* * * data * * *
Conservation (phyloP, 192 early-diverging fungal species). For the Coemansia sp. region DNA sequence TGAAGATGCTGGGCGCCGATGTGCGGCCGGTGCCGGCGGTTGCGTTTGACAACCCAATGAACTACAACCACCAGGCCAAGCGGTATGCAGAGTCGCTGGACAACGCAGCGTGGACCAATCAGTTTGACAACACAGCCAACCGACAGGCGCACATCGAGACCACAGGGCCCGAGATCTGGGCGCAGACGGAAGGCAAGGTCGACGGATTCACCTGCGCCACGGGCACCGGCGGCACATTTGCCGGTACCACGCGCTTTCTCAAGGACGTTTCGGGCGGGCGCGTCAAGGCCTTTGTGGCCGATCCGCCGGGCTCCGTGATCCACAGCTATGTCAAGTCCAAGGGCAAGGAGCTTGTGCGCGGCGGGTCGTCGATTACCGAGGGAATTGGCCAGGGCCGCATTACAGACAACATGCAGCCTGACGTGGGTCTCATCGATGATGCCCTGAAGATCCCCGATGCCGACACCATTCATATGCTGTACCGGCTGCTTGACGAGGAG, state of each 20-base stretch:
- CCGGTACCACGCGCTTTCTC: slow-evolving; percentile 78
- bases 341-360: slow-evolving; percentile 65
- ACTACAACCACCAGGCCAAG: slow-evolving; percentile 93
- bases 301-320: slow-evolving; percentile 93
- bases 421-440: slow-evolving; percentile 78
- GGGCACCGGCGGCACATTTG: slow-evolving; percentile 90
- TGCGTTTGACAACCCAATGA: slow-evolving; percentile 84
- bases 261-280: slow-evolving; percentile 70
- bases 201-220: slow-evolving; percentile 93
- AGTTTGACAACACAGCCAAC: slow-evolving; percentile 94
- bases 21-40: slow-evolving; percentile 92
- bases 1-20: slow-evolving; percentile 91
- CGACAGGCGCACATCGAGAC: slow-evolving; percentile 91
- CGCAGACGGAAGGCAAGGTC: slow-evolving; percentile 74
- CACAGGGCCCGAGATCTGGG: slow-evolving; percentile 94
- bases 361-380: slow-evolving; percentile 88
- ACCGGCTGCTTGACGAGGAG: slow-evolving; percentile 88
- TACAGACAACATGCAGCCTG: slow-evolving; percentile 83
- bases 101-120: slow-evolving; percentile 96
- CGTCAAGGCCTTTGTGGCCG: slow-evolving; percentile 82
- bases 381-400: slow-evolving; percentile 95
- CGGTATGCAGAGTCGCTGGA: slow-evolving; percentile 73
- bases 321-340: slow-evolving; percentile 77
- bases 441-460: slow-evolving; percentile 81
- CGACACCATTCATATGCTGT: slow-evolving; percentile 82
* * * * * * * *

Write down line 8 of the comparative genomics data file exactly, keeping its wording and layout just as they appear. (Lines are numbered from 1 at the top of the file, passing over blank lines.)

- TGCGTTTGACAACCCAATGA: slow-evolving; percentile 84